Back at camp, the Stowaway lay in the planetglow, visibly relaxing, until the Navigatrix was out of earshot. She was getting suspicious, and they thought they might know why, but there was nothing to be done about it. Things were in motion and that was that.
The Engineer had put together an audio translation device that took over the entirety of the ship’s computer. She wanted them to try it sooner than later, because once they were back in there full time, the computer would be otherwise occupied. They hated to disappoint her.
They stood up and caught her eye; “We can try your machine now if you want.”
The Engineer’s face took on the troubled look of anyone hearing the Stowaway’s transformed voice, but she said “Would you like to try the device now? No one will bother us.”
While she tuned radio signals and plugged in wires, she babbled on about the system she’d set up, all the scientific principles she was working with, the codebreaking approaches the computer would run through… and she smiled at them, and said “I’m excited to learn your name!”
The Stowaway had never met another group that used names less, but they smiled at her as best they could. They had the sense that their facial expressions weren’t coming through clearly either, but it was worth a try.
Before this had all started, they’d been part of a small community in the permanently lit zone of a tidally locked planet. They had not, they could admit, been a particularly good kid, and it wasn’t really surprising that they had been kicked out so young. Family had to earn it.
And maybe it was silly to go through the twilight into the night communities without a convoy, but it wasn’t like they could have afforded to join one. The Stowaway didn’t pride themselves on much, but they were a consistently good shot. Good enough to get into trouble, at least.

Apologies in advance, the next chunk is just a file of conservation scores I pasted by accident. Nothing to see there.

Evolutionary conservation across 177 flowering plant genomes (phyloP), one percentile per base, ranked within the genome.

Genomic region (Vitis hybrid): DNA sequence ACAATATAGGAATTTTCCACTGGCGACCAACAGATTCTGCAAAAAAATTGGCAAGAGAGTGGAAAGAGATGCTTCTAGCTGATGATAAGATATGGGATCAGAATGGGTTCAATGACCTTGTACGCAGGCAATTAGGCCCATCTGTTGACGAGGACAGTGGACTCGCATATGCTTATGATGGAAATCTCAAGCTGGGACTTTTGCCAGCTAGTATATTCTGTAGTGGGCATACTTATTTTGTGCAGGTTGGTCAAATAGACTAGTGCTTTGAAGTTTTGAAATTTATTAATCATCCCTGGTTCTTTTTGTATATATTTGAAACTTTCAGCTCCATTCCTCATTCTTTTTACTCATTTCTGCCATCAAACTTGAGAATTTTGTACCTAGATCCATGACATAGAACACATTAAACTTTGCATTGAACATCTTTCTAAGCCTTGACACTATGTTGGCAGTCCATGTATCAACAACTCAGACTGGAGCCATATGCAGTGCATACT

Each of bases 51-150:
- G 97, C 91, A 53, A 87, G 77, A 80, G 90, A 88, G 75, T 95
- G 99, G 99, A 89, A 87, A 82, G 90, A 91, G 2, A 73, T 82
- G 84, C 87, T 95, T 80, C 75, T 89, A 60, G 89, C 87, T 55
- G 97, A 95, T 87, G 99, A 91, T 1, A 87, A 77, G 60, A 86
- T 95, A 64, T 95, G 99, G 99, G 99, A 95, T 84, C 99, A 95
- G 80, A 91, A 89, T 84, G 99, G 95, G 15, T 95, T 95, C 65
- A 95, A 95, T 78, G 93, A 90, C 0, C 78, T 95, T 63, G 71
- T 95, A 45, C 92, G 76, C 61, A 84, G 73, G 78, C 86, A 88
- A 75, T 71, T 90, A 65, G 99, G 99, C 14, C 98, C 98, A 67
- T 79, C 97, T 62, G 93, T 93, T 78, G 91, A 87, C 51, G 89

And so maybe it had been inevitable that they would end up in the wrong part of some nightside town, in some rundown, abandoned neighbourhood, paranoid and twitchy, and shoot the wrong window out, and get the attention of the witches. They replayed it in their mind over and over.
Maybe this was indeed fated; but they’d made the trade, taken the job, tried to find a way to survive it. This was on them. They’d intentionally become the Stowaway and they were going to have to see this all through.
So when the Engineer held up a microphone that she had plugged into a huge array of switchboards and radio transmitters, they held it and calmly recited each step of their journey onto the ship, every trick they had used, each secret they had been given. And the lights blinked…
…and the ship’s engines revved up to support the computer, and they all turned and looked at it, half-immersed in high tide and rumbling and boiling the water around it, and the little lights kept blinking…
…and then finally it all wound down, the air went quiet, and the lights all turned off except for one red one.
The Engineer huffed and frowned and almost looked hurt by the result.
“This should have worked. This is the best audio cipher I’ve ever made – that I’ve ever seen.”
The Stowaway almost felt bad. They reached out and patted the Engineer’s hand.
“It’s not your fault. It’s just the Curse.”
The Engineer’s frown deepened at the untranslatable words that reached her ears, and she turned away, already pulling out wires and unscrewing covers.